Store: 10:30 am - 6:00 pm
Tuesdays (open if it falls on a national holiday or festival day), Beginning and end of the year
Don’t Forget These Places! (2) Buy Your Own Japanese Knife at Jikko (Duration: 45 Mins)
Though Sakai City has several traditional industries that are still alive and booming, it is most well known for its cutlery. Established in 1900, Jikko has roughly 100 different types of knives up for sale! Although it is surrounded by many other stores that make and sell knives, this is still considered an extraordinary amount.
Go past the Japan-esque entrance and make your way to the showroom on the second floor. You’ll find a bunch of knives beautifully lined up, looking almost like art pieces. There’s bound to be one that you’re interested in! If there is, why not test it out in-store?
One interesting point is that you can actually get your name carved into the knife for free! They can also teach you how to sharpen your purchased knife if you ask them.
*They have staff who can speak English and Chinese.
Monday - Friday: 10:00 am - 6:00 pm
Saturday: 10:00 am - 4:00 pm
Sundays, National Holidays
More Interesting Spots to Visit!
If you end up visiting on a day when there's no festivals going on, why not try exploring these spots?
LOVE RINKu at Rinku Park
Offering gorgeous vistas of the sea and sunsets, Rinku Park is located on the opposite shore of Kansai International Airport. LOVE RINKu is a monument in this park that was made to wish for strong, everlasting bonds between people, whether they be friends, family, or a couple. You can carve proof of your strong bond into a heart-shaped plate (800 JPY (incl. tax)/each, padlock included) and attach it to a section of the monument.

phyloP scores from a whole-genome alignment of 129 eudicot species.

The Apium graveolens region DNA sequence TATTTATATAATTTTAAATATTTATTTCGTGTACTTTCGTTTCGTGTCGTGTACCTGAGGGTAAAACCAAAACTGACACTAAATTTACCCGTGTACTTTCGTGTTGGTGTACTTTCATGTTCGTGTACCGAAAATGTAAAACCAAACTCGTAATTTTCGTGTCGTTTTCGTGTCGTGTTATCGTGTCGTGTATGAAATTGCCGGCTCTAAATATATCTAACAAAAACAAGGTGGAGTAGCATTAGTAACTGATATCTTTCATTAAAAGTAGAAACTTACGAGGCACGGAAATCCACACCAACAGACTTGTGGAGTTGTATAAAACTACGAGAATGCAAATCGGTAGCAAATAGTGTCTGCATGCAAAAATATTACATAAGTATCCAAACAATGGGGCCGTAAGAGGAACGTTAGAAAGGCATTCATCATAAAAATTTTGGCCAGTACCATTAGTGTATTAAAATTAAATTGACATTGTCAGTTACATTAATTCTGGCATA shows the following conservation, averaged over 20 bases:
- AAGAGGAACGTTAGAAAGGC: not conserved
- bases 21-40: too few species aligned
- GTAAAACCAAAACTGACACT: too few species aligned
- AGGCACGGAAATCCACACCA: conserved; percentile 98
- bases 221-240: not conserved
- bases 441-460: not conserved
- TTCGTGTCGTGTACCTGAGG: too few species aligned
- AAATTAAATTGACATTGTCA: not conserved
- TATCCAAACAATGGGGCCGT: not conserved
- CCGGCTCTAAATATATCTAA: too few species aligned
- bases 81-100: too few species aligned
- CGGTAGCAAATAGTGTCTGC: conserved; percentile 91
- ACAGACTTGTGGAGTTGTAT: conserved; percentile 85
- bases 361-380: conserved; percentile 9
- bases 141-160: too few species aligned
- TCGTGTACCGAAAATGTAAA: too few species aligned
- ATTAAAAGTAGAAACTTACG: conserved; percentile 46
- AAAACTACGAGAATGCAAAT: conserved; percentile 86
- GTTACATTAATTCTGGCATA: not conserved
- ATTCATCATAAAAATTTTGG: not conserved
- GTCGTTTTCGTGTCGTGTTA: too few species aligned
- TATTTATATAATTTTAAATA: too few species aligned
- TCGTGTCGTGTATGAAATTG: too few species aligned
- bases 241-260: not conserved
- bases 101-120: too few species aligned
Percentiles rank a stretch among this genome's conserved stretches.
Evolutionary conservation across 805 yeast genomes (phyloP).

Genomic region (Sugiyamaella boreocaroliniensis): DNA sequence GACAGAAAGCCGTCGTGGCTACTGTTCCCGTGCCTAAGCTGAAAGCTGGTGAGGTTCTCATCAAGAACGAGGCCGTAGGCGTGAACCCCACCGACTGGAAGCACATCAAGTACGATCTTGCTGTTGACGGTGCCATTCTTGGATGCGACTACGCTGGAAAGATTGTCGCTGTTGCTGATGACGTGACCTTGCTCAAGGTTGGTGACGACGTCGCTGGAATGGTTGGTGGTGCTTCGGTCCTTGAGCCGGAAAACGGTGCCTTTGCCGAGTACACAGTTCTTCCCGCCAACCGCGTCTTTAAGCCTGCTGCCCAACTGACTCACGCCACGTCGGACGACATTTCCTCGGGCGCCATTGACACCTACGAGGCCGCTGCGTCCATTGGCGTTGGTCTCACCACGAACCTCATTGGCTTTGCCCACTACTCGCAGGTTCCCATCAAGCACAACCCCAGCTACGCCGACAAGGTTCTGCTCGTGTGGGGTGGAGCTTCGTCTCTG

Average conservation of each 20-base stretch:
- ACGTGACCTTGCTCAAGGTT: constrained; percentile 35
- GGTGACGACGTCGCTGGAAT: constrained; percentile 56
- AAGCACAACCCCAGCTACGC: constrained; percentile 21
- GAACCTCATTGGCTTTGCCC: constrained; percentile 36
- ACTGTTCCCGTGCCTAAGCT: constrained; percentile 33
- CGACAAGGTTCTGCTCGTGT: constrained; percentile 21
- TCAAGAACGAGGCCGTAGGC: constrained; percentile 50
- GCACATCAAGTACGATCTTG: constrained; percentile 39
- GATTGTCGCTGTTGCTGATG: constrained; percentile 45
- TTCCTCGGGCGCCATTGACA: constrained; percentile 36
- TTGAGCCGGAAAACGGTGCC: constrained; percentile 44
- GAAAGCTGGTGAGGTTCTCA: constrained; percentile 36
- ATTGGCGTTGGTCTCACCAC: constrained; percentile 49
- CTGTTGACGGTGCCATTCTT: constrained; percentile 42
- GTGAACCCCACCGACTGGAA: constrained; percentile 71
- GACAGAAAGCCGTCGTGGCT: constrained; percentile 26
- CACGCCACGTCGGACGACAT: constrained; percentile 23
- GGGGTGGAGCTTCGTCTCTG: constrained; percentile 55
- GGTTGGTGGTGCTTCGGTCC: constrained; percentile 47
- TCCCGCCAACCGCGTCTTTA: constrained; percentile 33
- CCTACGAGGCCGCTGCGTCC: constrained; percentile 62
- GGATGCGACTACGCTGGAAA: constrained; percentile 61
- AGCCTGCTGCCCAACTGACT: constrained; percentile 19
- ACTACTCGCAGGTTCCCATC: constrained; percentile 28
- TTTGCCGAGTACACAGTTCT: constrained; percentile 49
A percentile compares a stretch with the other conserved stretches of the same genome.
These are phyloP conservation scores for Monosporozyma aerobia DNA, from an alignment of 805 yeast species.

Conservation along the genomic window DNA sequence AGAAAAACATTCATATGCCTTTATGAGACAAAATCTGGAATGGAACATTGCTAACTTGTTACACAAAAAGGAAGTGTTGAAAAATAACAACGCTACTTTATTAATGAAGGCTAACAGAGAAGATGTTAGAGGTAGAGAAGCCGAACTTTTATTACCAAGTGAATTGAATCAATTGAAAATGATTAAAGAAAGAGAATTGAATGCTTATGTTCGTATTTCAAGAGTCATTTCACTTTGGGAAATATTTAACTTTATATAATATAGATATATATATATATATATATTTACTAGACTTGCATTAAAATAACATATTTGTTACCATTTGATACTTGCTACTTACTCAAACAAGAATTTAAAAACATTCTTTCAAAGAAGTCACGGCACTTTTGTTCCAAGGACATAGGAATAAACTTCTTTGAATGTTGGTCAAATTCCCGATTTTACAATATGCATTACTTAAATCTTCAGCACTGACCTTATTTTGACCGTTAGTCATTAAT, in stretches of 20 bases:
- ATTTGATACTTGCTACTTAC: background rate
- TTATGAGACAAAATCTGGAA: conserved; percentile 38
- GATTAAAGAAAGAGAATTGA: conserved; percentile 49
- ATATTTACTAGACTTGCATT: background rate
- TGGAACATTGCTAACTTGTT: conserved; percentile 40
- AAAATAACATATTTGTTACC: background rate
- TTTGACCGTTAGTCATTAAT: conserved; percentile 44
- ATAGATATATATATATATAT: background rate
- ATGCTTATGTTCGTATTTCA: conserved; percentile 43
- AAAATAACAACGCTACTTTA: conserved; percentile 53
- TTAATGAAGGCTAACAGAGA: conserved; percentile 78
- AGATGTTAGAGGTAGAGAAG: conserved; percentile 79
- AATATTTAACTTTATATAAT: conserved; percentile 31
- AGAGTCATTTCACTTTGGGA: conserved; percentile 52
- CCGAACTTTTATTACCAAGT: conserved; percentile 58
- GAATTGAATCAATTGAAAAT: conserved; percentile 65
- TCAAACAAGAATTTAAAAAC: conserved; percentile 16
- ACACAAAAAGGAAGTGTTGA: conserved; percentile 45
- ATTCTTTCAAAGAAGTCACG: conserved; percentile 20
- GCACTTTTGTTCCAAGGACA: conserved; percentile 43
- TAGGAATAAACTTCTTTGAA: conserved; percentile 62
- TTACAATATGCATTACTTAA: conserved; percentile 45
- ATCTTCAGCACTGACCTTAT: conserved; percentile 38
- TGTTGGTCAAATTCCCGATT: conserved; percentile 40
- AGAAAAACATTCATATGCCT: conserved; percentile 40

*You can purchase it at the tourist exchange plaza, Rinku Machi-dokoro, in front of Rinku-town Station’s ticket gates.
8:00 am - 11:00 pm
*Open from 10:00 am - 6:00 pm on December 31 and January 1.
*Closed during facility inspection days.
LOVE RINKu at Rinku Park
This marble-covered beach was named a “lover’s paradise” by Osaka Prefecture. Many visitors like to take pictures of a heart-shaped monument there that stands out against the pure white beach. Also, make sure to visit the nearby Southern-Pia! You’ll be able to find fresh local veggies and fruits. There’s also an eat-in corner where you can try out Japanese dishes like kaisen-don, which is a rice bowl that with plenty of fresh seafood on top.
8:00 am - 6:00 pm
Rinku Premium Outlets
If you’re looking to shop, this is the place to visit! This outlet mall offers all sorts of branded goods from all over the world, including Japan, at special prices. You’ll find around 210 stores here, ranging from high-end brands to more casual fare and even sports stores.
Shops: 10:00 am - 8:00 pm
Restaurants: 11:00 am - 9:00 pm
Cafes: 9:30 am - 8:00 pm
*Depends on the store.
3rd Thursday of February
AEON MALL Rinku Sennan
This is another commercial complex that you can visit if you want to shop. You can find all sorts of stores here, from fast fashion brands like Uniqlo and Muji, to dollar stores and other shops that sell clothes, miscellaneous goods, cosmetics, and consumer electronics.
Brand Stores / Food Court / Restaurant Area: 10:00 am - 10:00 pm
AEON: 9:00 am - 10:00 pm
AEON Supermarket: 8:00 am - 11:00 pm
*No scheduled closing days.
Strawberry Farm Haru
If you plan to visit Senshu sometime from January to early June, try paying a visit to Strawberry Farm Haru in Kishiwada City. You’ll be given 60 minutes to pick and taste strawberries! There is a corner where you can purchase cakes, ice cream, and drinks. Note that you must reserve your place in advance.
9:00 am - 12:00 pm
*If they decide to open up more times, the farm will also be open from 1:00 pm - 3:00 pm.
From January 5 to early June
2,500 JPY/General, 2,000 JPY/Elementary school student, 1,500 JPY/3 years old to below elementary school age, 500 JPY/1 - 2 years old
*All prices include tax.
*They have irregularly scheduled holidays.
There are many other ways to enjoy Senshu. You can be like many other tourists and experience a lovely night-time view at the Sakai Senboku Coastal Industrial Area, ride on one of the many cycling routes that’ll take you all over the region, or watch the KIX Senshu International Marathon in the winter. If you’re going to visit Osaka anyway, drop by Senshu and experience all of its charms for yourself!
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*Please note that the information in this article is from the time of writing or publication and may differ from the latest information.